With a son fighting in Iraq as an officer in the Marine Corps and with reports about civilian casualties, my mind wanders back to the end of World War II, when I was just a boy who almost became a civilian casualty at the hands of American GIs myself.
My four siblings -- ranging in age from 8 years old to 9 months -- my grandmother and mother were refugees from the western front, living in a small, one-room country school near Bonn. Like most fathers those days, ours was at the front somewhere. We slept on the floor of that classroom, in a corner whose felicitous location saved our lives.
The Amis, as we called them in the German shorthand for Amerikaners, came to our village at dawn one sunny day in March 1945, guns blazing. I was awakened by the noise of bullets crashing into the walls of our schoolroom, plaster dust falling into my eyes. Frozen with fright, I peeked from under the blanket and saw muzzle flashes under the door to our room.
Luckily for us, the soldiers could shoot only into the corner next to ours. Not one of us uttered a peep.
Eventually, the English-speaking schoolmaster in the basement found the courage to stick out a white flag and tell the GIs that only women and children were upstairs. Immediately, the shooting stopped and the door to our room was kicked in. There they stood: two soldiers, rifles in hand, calmly surveying our room and seemingly eating something that, I learned later that day, was chewing gum. We were ordered to walk to a nearby barn. Programmed by years of propaganda, my mother whispered that we should stick together as we would probably all be shot.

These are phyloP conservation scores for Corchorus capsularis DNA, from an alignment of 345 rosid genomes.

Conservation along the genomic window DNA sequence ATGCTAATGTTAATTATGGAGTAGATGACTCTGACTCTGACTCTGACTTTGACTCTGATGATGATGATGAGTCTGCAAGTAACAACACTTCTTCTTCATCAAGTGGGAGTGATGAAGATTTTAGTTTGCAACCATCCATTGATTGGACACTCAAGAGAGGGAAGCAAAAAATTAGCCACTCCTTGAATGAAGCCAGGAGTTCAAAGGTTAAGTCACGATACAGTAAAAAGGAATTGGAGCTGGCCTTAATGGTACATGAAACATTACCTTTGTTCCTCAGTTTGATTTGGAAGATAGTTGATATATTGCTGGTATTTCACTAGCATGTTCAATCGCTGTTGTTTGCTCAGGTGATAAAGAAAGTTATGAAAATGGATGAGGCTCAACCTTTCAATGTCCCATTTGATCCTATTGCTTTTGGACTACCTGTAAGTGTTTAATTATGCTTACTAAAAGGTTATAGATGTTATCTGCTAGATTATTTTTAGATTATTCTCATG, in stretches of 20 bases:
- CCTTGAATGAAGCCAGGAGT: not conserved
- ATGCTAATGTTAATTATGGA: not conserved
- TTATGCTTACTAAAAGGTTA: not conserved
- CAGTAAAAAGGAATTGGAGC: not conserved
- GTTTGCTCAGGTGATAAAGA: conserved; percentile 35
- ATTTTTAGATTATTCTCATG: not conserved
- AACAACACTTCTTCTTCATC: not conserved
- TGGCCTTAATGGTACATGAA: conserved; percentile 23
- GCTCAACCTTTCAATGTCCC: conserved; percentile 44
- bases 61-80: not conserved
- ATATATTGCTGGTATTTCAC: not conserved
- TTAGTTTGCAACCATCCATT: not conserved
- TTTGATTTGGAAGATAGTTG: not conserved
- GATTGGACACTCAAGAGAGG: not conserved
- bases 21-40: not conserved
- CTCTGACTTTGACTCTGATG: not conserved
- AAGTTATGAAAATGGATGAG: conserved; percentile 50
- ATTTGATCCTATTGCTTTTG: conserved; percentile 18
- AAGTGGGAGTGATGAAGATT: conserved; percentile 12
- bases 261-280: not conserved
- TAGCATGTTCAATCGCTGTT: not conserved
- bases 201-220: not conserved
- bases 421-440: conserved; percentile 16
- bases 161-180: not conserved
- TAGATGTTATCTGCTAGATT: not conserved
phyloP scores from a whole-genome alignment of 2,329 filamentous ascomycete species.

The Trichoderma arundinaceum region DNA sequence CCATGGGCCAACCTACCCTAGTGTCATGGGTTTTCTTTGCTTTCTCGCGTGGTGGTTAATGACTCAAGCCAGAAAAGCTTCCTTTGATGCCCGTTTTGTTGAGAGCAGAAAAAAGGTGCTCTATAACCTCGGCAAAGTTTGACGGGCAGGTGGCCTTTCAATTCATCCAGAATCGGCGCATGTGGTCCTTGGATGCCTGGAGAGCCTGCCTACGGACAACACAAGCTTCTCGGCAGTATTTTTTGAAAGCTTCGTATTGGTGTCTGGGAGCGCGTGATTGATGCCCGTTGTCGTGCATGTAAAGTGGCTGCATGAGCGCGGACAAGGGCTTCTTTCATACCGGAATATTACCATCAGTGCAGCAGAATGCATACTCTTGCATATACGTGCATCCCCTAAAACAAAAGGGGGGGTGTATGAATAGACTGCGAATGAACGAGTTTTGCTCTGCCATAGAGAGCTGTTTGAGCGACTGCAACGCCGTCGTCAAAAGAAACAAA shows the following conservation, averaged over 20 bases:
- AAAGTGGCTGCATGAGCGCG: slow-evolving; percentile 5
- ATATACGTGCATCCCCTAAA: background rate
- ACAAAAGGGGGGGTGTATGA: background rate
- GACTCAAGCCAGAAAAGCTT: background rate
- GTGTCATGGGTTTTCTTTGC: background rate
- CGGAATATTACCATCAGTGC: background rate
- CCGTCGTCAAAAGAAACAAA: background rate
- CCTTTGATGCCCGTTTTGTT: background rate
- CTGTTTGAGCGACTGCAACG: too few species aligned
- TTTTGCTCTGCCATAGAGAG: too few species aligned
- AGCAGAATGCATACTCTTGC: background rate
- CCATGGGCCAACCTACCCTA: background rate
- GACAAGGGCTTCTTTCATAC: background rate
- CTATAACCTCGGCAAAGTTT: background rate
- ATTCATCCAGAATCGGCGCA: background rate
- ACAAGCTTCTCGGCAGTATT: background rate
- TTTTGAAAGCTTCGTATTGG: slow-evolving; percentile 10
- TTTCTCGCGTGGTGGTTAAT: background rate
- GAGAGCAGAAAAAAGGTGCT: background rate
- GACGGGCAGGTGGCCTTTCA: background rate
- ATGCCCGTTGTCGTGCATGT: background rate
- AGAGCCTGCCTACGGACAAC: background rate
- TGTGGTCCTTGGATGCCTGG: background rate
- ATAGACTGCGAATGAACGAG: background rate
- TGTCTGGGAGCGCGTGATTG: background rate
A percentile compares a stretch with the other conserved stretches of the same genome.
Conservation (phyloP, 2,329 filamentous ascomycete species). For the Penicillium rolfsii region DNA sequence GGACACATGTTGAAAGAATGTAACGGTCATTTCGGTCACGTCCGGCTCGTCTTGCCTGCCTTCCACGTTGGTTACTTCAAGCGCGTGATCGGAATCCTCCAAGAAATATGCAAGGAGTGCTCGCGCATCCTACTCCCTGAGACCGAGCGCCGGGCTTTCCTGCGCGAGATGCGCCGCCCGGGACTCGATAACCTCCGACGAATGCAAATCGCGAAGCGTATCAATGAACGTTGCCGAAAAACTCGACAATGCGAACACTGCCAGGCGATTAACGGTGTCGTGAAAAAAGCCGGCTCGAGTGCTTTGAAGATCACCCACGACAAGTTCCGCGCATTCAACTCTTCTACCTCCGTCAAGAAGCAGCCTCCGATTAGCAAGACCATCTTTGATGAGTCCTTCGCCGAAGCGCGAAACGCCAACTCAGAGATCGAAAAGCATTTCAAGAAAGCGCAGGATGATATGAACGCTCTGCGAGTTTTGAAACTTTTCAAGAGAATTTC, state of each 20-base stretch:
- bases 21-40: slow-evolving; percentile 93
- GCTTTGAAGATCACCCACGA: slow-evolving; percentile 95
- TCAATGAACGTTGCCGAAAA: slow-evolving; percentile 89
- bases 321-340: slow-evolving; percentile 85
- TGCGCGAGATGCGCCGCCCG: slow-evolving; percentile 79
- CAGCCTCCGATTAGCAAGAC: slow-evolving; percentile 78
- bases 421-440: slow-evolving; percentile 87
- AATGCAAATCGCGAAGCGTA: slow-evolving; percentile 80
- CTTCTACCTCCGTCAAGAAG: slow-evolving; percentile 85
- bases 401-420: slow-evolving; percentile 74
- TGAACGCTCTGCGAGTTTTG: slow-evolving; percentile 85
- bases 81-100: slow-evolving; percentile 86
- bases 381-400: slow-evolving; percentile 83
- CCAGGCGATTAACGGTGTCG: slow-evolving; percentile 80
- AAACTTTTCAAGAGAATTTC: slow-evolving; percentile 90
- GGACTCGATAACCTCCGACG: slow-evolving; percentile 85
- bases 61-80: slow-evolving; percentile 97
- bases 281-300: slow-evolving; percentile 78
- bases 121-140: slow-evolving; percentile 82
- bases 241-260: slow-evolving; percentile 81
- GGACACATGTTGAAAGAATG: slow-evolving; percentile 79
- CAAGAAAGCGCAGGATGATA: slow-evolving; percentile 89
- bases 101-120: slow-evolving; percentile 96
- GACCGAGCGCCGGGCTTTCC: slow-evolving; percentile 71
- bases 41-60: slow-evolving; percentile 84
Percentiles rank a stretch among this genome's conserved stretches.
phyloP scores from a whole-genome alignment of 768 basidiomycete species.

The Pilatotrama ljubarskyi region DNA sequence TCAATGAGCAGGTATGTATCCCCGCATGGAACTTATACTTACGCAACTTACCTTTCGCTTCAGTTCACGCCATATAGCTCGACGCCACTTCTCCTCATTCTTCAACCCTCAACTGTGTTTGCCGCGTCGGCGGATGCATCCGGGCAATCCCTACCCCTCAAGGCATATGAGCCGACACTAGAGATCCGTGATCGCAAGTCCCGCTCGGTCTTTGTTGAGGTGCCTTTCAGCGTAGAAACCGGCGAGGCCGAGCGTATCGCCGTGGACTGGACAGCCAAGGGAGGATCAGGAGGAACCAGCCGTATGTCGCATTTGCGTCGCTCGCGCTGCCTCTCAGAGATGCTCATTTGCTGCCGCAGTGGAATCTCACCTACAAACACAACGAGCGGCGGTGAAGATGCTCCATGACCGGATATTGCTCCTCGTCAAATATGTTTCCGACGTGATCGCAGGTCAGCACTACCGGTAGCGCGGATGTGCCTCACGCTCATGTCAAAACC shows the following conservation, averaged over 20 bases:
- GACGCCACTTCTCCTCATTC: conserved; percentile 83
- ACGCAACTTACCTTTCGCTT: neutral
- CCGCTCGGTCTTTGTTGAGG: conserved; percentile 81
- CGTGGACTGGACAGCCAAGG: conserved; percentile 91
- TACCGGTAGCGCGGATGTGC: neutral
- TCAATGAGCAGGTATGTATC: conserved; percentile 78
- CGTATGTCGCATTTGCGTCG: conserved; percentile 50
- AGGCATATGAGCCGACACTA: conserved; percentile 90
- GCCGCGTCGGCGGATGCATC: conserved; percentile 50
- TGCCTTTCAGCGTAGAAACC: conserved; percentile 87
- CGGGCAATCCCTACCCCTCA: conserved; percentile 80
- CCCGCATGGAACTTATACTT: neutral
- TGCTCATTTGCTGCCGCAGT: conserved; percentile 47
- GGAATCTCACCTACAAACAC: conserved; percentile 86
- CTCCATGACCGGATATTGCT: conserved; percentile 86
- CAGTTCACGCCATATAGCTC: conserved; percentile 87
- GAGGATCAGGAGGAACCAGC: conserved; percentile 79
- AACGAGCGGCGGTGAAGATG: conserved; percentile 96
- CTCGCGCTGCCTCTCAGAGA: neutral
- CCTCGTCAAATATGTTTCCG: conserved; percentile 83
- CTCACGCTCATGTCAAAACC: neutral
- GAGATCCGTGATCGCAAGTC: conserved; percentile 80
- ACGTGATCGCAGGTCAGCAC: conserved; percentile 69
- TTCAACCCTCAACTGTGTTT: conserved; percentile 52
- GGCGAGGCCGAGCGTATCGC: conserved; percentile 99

Nothing of the sort happened, of course. We merely were told by a German-speaking GI to surrender all weapons, go home and stay indoors until further notice. When no such notice had come after a whole hour, my older brother Volker unilaterally declared the curfew lifted and he, my older sister, Heide, and I ventured outside.
Soon a giant tank began following us down the road. Try as we might, we could not outrun that tank. When it stopped and the turret popped open we expected, once again, to be shot. Instead, after peering down at us for a moment, the tanker disappeared. He reappeared shortly thereafter, equipped not with a gun but with a C-ration package, which he emptied onto the ground. We looked at him in stunned incomprehension. He reached down, rubbed our heads and then drove off.
Among the package’s wondrous contents were biscuits, dried lemonade, chocolate, chewing gum and three Lucky Strike cigarettes. We ate the chocolates and the biscuits and we tried in vain to swallow the gum. Finally, to top off the feast, my brother lighted a Lucky Strike, graciously handing one to my sister and me as well. “Best cigarette I’ve had in some time,” he opined, wise beyond his 8 years. I merely choked on mine and promptly got sick.
What were we to make of these GIs who treated us so gently after nearly killing us just before? Why did they shoot first and ask questions later?
It turns out that, as they approached our village at dawn, some fanatic German major (or his superiors) had ordered a platoon of retreating troops to open fire on the advancing Americans. Can anyone blame them for returning fire?
Neither my mother nor my grandmother blamed those GIs for even one moment. They understood that the Americans had every right to protect their own lives. Instead, my mother’s and grandmother’s ire was reserved for the irresponsible Germans whose contorted sense of duty made them forget that there can be no honor in prolonging a lost battle.
At home today, we have the luxury of debating the merits of this war in Iraq and the horror of civilian casualties with the detachment of students at a Princeton seminar. Not so the young men and women at the front. Under great duress, often after days without sleep, they must make awesome moral trade-offs in split seconds. My heart, my understanding and my admiration go out to them.